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OSHA says it won’t revoke Arizona’s State Plan status

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Photo: Oleksii Liskonih/iStockphoto

Washington — Arizona’s State Plan for oversight of worker safety and health will remain in place after OSHA announced its plan to withdraw a proposed rule to “reconsider and revoke” the final approval status of the plan.

OSHA issued the proposal in April, citing a “pattern of failures to adopt and enforce standards and enforcement policies at least as effective” as those used by the federal agency.

In response, Melanie Paul, a lawyer with the firm Jackson Lewis, on July 5 submitted a letter to OSHA on behalf of the Industrial Commission of Arizona and its sub-agency, the Arizona Division of Occupational Safety and Health.

In the letter, Paul outlines actions taken by the state in recent years. They include:

  • Adopting the National Emphasis Program on amputations in manufacturing in April 2020
  • Adopting the NEP on silica in June 2020
  • Updating all of its State Plan Application portal entries “to accurately reflect adoption dates for NEPs and final rules”

The letter also notes that Arizona, in October 2021, increased minimum penalties for serious and non-serious violations to match OSHA’s minimums. Eight month later, the Arizona legislature passed H.B. 2120 to tie “the statutory ADOSH maximum penalties (and minimum penalties for willful/repeat violations) to the corresponding OSHA maximum and minimum penalty levels, with annual adjustments for inflation.”

Paul adds that the Arizona legislature, in June, streamlined the adoption of emergency temporary standards “when either the ICA or OSHA deems the grave danger criteria met.” In February 2022, the state adopted the recordkeeping and COVID-19 log requirements in OSHA’s ETS on COVID-19 focused on health care workers.

After receiving the letter, OSHA postponed a public hearing scheduled for Aug. 16 and reopened its comment period for an additional 60 days.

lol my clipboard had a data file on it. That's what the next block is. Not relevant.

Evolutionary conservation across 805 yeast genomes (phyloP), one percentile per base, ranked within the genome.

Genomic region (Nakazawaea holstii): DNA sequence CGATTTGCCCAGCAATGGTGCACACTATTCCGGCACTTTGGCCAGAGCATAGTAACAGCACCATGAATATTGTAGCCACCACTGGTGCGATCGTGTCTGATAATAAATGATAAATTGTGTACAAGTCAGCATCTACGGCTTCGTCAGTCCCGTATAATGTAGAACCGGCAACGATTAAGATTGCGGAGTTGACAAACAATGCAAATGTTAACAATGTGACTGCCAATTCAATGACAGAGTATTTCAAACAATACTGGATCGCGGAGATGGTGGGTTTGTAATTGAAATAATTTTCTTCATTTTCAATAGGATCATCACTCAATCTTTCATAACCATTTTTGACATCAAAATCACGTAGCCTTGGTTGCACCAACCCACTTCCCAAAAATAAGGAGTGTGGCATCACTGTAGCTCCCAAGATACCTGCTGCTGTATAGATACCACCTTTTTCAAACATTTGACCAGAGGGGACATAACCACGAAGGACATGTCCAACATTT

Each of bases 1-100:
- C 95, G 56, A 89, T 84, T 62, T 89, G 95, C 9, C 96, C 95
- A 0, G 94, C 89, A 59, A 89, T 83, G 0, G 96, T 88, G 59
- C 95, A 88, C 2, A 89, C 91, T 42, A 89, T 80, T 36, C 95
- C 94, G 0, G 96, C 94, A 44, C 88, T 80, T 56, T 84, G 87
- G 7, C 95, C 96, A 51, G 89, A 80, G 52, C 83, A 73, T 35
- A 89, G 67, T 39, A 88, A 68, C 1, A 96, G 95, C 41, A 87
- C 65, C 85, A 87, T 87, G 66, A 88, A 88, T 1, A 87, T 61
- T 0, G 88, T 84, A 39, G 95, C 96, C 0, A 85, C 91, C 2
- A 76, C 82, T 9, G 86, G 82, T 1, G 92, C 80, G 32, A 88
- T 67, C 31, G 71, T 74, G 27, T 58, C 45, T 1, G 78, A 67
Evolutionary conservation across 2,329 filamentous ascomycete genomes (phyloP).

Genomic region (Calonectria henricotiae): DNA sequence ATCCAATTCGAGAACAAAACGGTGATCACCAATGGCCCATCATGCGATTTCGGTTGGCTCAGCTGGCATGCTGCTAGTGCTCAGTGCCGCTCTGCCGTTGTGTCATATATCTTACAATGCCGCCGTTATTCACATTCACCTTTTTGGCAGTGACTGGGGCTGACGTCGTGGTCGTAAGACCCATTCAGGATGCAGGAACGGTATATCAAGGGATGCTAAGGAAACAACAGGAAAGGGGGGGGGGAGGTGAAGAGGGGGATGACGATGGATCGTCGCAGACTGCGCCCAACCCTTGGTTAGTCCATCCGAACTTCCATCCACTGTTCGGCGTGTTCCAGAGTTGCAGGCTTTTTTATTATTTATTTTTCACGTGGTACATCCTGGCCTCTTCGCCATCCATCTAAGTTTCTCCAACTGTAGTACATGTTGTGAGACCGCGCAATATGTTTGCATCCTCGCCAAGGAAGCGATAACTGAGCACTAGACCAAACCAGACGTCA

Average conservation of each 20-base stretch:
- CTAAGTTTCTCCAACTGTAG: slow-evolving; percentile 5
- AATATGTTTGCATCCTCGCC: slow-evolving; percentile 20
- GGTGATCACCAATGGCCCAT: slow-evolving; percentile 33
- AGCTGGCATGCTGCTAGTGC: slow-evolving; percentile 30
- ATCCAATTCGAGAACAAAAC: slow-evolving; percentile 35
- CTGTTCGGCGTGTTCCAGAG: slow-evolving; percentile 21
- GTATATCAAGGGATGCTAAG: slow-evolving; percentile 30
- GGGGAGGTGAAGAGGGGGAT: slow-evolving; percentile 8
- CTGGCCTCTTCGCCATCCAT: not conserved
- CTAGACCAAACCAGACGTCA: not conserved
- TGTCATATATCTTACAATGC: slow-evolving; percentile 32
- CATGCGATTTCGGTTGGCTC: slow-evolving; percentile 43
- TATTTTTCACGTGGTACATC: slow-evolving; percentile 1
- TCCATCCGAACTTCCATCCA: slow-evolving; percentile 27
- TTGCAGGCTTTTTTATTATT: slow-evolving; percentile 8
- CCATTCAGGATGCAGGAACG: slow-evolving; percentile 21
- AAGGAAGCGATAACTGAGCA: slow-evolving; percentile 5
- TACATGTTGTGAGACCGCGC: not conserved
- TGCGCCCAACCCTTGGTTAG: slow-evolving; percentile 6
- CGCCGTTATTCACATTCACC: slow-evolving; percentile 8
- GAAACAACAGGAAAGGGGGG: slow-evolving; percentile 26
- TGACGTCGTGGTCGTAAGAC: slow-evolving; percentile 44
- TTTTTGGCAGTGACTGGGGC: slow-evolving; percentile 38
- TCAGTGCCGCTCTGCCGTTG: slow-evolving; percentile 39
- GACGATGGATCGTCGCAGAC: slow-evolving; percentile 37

“With today’s announcement, OSHA will withdraw its proposal to reconsider the final approval status of the Arizona State Plan, despite recent public reports of a downward trend in inspections in the plan’s enforcement program, as these were not part of OSHA’s April 2022 Federal Register notice,” the agency says in a Feb. 14 press release. “OSHA takes these reports seriously, and the agency is actively working with the Arizona State Plan to address these issues.”

OSHA is accepting comments on its proposed revocation through July 5.

“We are very pleased that federal OSHA recognizes all the great work that was done to protect Arizona’s State Plan and keep Arizona one of the safest states to work,” an ICA spokesperson told Safety+Health. “Our conversations and relationship with federal OSHA will continue to be productive.”

The Occupational Safety and Health Act of 1970 permits OSHA to grant approval to states that want to manage their own workplace safety and health program. One stipulation for approval, in section 18(c), is that the states’ safety standards are “at least as effective” as federal standards. State standards can be stricter than federal OSHA’s standards but not weaker.

If Arizona’s State Plan status would have been revoked, the state would have gone back to an “initial approval” status, and federal OSHA would share enforcement duties with the state, also known as “concurrent enforcement.” Arizona’s public employees would have lost OSHA oversight during that concurrent enforcement.

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